Furthermore, the presence of trees and access to nature have a profound impact on students’ mental well-being. “Simply by looking at a tree through a classroom window, students experience an immediate decrease in heart rate and stress levels after a mentally challenging activity,” says Raney.

Despite some momentum in addressing these issues, Raney acknowledges that progress is slow due to budget limitations. “We have to think more collaboratively about what is the next step to ensure that the money is directed towards this critical improvement,” she concludes.

Dr. Rocio Rivas, Chairperson of the Greening Schools and Climate Resilience Committee of the Los Angeles Unified Board of Education, outlined the committee’s vital efforts and initiatives to transform school environments into healthier, more sustainable spaces.

“As a former LAUSD student, I vividly remember playing on asphalt and concrete without access to parks. Now, as a board member, I am passionate about making a difference in children’s lives by greening our schools,” stated Dr. Rivas during the briefing.

The committee, established for the first time in the district’s history, is dedicated to greening schools and enhancing climate resilience. Dr. Rivas emphasized the holistic benefits of such efforts, including improved student health, safety, academic performance, and community well-being.

Key areas of focus for the committee include upgrading facilities to improve energy efficiency, integrating climate change education into the curriculum, creating green spaces for outdoor learning, and prioritizing equity in underserved communities.

Efforts to upgrade facilities involve comprehensive plans to enhance energy efficiency by replacing windows, upgrading HVAC systems, and installing water-saving fixtures. These improvements not only create more comfortable learning environments but also reduce energy costs, freeing up resources for critical needs.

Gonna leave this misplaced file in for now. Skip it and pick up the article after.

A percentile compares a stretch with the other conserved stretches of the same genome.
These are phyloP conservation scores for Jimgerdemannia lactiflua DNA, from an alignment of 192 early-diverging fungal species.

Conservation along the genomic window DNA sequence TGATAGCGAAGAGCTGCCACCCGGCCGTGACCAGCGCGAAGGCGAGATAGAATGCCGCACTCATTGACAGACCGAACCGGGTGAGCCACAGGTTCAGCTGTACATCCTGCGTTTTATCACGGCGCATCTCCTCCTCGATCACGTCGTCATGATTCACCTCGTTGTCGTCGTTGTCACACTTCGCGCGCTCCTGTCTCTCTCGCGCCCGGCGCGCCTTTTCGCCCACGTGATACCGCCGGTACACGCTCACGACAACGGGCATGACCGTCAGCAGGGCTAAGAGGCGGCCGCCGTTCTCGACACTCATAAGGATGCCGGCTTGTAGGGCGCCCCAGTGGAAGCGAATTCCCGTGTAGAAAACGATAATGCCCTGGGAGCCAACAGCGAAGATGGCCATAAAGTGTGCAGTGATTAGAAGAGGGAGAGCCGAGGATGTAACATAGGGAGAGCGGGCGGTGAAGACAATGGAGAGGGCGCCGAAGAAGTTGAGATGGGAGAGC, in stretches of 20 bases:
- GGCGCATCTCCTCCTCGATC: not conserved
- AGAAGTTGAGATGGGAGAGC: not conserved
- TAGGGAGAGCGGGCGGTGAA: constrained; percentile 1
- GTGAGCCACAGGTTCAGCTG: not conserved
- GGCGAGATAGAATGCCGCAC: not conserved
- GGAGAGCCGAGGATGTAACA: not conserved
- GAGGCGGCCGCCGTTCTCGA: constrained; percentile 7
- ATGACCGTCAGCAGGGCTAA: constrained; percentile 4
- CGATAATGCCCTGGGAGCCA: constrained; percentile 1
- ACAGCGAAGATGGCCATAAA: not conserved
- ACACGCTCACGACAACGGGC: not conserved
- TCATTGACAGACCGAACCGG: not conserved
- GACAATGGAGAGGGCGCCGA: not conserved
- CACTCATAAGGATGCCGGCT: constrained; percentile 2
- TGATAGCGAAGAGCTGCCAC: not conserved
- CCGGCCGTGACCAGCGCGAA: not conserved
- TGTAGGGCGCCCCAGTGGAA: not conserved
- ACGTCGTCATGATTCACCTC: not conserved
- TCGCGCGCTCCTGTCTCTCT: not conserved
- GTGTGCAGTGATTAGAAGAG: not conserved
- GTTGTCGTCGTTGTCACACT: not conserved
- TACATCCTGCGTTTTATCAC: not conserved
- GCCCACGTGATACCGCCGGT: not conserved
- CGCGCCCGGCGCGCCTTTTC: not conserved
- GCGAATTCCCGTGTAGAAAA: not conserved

In terms of curriculum integration, the committee aims to equip students with the knowledge and skills to become environmental stewards and leaders. Collaboration with educators is essential to integrate climate change education into the curriculum effectively.

Moreover, the committee is committed to creating vibrant outdoor environments on school grounds to encourage learning and physical activity. This includes planting trees, creating gardens, establishing outdoor classrooms, and revamping existing play areas.

Dr. Rivas emphasized the importance of community collaboration and equity in the committee’s work. By actively seeking grants and exploring partnerships with private and public entities, the committee aims to support green initiatives across all schools.

Equity remains central to the committee’s efforts, with a focus on identifying schools in underserved communities that require the most support. Through collaboration with parents and community members, the committee seeks to ensure that plans address the specific needs of each school and community.